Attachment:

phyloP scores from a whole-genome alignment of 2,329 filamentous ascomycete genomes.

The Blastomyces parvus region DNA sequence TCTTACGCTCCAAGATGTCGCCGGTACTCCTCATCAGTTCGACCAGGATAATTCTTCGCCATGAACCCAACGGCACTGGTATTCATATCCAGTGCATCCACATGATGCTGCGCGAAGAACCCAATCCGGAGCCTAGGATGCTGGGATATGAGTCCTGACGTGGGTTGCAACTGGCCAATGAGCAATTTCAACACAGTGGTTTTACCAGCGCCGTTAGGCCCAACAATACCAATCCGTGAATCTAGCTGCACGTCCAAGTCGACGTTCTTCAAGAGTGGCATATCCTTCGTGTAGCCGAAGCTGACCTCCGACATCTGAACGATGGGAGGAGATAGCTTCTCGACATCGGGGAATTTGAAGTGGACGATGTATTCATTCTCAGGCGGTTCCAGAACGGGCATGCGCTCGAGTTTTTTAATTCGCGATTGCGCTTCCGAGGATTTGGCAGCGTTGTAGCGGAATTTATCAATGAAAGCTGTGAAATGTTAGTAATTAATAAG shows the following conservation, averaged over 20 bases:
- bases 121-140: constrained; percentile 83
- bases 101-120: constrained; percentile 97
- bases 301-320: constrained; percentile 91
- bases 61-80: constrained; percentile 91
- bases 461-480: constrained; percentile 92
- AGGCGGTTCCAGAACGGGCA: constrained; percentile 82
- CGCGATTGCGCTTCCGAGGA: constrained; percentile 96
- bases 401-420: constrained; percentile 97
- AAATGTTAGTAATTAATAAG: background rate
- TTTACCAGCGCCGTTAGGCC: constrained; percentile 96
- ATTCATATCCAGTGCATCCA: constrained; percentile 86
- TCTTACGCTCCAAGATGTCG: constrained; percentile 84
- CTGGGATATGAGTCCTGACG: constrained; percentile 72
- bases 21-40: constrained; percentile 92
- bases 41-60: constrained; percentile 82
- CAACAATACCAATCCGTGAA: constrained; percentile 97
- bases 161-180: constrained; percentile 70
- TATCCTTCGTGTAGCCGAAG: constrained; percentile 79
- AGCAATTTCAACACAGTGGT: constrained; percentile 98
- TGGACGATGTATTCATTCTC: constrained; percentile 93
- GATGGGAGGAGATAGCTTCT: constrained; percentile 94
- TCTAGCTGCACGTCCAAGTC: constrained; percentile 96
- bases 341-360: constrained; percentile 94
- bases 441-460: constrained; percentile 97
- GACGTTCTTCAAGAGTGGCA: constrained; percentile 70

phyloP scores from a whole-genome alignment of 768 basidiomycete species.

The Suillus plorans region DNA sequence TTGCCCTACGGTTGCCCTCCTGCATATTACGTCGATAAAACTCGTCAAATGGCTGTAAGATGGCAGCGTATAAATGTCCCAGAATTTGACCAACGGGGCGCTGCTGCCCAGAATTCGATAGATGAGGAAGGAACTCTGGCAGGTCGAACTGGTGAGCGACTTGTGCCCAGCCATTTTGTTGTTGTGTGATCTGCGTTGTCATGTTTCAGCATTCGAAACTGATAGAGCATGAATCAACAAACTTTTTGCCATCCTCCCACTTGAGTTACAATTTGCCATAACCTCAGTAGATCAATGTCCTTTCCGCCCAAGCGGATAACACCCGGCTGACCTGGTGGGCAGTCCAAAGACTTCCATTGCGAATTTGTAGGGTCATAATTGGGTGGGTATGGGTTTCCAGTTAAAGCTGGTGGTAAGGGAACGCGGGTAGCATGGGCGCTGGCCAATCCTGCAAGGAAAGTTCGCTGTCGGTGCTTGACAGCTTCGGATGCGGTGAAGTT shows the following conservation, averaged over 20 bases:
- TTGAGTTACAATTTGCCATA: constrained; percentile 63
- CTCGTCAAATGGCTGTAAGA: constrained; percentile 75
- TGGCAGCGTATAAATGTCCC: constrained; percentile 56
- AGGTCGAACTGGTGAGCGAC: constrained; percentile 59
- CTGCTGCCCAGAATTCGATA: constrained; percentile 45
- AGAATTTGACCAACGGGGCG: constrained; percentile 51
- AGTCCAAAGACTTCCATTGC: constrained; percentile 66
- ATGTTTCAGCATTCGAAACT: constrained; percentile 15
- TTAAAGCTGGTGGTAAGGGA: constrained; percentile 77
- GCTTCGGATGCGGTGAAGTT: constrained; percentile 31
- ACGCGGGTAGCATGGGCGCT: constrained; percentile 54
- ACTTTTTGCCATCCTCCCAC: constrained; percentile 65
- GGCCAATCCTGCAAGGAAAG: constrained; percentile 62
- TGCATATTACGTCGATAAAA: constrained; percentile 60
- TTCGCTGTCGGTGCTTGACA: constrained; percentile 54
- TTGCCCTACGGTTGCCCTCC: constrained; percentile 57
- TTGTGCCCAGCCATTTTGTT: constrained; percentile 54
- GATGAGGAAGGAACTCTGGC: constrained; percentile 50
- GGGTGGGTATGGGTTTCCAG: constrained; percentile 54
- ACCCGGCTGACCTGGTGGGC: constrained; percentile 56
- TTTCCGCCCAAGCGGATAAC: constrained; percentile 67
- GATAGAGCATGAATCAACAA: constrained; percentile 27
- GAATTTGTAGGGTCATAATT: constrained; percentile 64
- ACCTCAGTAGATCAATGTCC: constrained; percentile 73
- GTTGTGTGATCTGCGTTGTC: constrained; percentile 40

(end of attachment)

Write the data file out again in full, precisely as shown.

phyloP scores from a whole-genome alignment of 2,329 filamentous ascomycete genomes.

The Blastomyces parvus region DNA sequence TCTTACGCTCCAAGATGTCGCCGGTACTCCTCATCAGTTCGACCAGGATAATTCTTCGCCATGAACCCAACGGCACTGGTATTCATATCCAGTGCATCCACATGATGCTGCGCGAAGAACCCAATCCGGAGCCTAGGATGCTGGGATATGAGTCCTGACGTGGGTTGCAACTGGCCAATGAGCAATTTCAACACAGTGGTTTTACCAGCGCCGTTAGGCCCAACAATACCAATCCGTGAATCTAGCTGCACGTCCAAGTCGACGTTCTTCAAGAGTGGCATATCCTTCGTGTAGCCGAAGCTGACCTCCGACATCTGAACGATGGGAGGAGATAGCTTCTCGACATCGGGGAATTTGAAGTGGACGATGTATTCATTCTCAGGCGGTTCCAGAACGGGCATGCGCTCGAGTTTTTTAATTCGCGATTGCGCTTCCGAGGATTTGGCAGCGTTGTAGCGGAATTTATCAATGAAAGCTGTGAAATGTTAGTAATTAATAAG shows the following conservation, averaged over 20 bases:
- bases 121-140: constrained; percentile 83
- bases 101-120: constrained; percentile 97
- bases 301-320: constrained; percentile 91
- bases 61-80: constrained; percentile 91
- bases 461-480: constrained; percentile 92
- AGGCGGTTCCAGAACGGGCA: constrained; percentile 82
- CGCGATTGCGCTTCCGAGGA: constrained; percentile 96
- bases 401-420: constrained; percentile 97
- AAATGTTAGTAATTAATAAG: background rate
- TTTACCAGCGCCGTTAGGCC: constrained; percentile 96
- ATTCATATCCAGTGCATCCA: constrained; percentile 86
- TCTTACGCTCCAAGATGTCG: constrained; percentile 84
- CTGGGATATGAGTCCTGACG: constrained; percentile 72
- bases 21-40: constrained; percentile 92
- bases 41-60: constrained; percentile 82
- CAACAATACCAATCCGTGAA: constrained; percentile 97
- bases 161-180: constrained; percentile 70
- TATCCTTCGTGTAGCCGAAG: constrained; percentile 79
- AGCAATTTCAACACAGTGGT: constrained; percentile 98
- TGGACGATGTATTCATTCTC: constrained; percentile 93
- GATGGGAGGAGATAGCTTCT: constrained; percentile 94
- TCTAGCTGCACGTCCAAGTC: constrained; percentile 96
- bases 341-360: constrained; percentile 94
- bases 441-460: constrained; percentile 97
- GACGTTCTTCAAGAGTGGCA: constrained; percentile 70

phyloP scores from a whole-genome alignment of 768 basidiomycete species.

The Suillus plorans region DNA sequence TTGCCCTACGGTTGCCCTCCTGCATATTACGTCGATAAAACTCGTCAAATGGCTGTAAGATGGCAGCGTATAAATGTCCCAGAATTTGACCAACGGGGCGCTGCTGCCCAGAATTCGATAGATGAGGAAGGAACTCTGGCAGGTCGAACTGGTGAGCGACTTGTGCCCAGCCATTTTGTTGTTGTGTGATCTGCGTTGTCATGTTTCAGCATTCGAAACTGATAGAGCATGAATCAACAAACTTTTTGCCATCCTCCCACTTGAGTTACAATTTGCCATAACCTCAGTAGATCAATGTCCTTTCCGCCCAAGCGGATAACACCCGGCTGACCTGGTGGGCAGTCCAAAGACTTCCATTGCGAATTTGTAGGGTCATAATTGGGTGGGTATGGGTTTCCAGTTAAAGCTGGTGGTAAGGGAACGCGGGTAGCATGGGCGCTGGCCAATCCTGCAAGGAAAGTTCGCTGTCGGTGCTTGACAGCTTCGGATGCGGTGAAGTT shows the following conservation, averaged over 20 bases:
- TTGAGTTACAATTTGCCATA: constrained; percentile 63
- CTCGTCAAATGGCTGTAAGA: constrained; percentile 75
- TGGCAGCGTATAAATGTCCC: constrained; percentile 56
- AGGTCGAACTGGTGAGCGAC: constrained; percentile 59
- CTGCTGCCCAGAATTCGATA: constrained; percentile 45
- AGAATTTGACCAACGGGGCG: constrained; percentile 51
- AGTCCAAAGACTTCCATTGC: constrained; percentile 66
- ATGTTTCAGCATTCGAAACT: constrained; percentile 15
- TTAAAGCTGGTGGTAAGGGA: constrained; percentile 77
- GCTTCGGATGCGGTGAAGTT: constrained; percentile 31
- ACGCGGGTAGCATGGGCGCT: constrained; percentile 54
- ACTTTTTGCCATCCTCCCAC: constrained; percentile 65
- GGCCAATCCTGCAAGGAAAG: constrained; percentile 62
- TGCATATTACGTCGATAAAA: constrained; percentile 60
- TTCGCTGTCGGTGCTTGACA: constrained; percentile 54
- TTGCCCTACGGTTGCCCTCC: constrained; percentile 57
- TTGTGCCCAGCCATTTTGTT: constrained; percentile 54
- GATGAGGAAGGAACTCTGGC: constrained; percentile 50
- GGGTGGGTATGGGTTTCCAG: constrained; percentile 54
- ACCCGGCTGACCTGGTGGGC: constrained; percentile 56
- TTTCCGCCCAAGCGGATAAC: constrained; percentile 67
- GATAGAGCATGAATCAACAA: constrained; percentile 27
- GAATTTGTAGGGTCATAATT: constrained; percentile 64
- ACCTCAGTAGATCAATGTCC: constrained; percentile 73
- GTTGTGTGATCTGCGTTGTC: constrained; percentile 40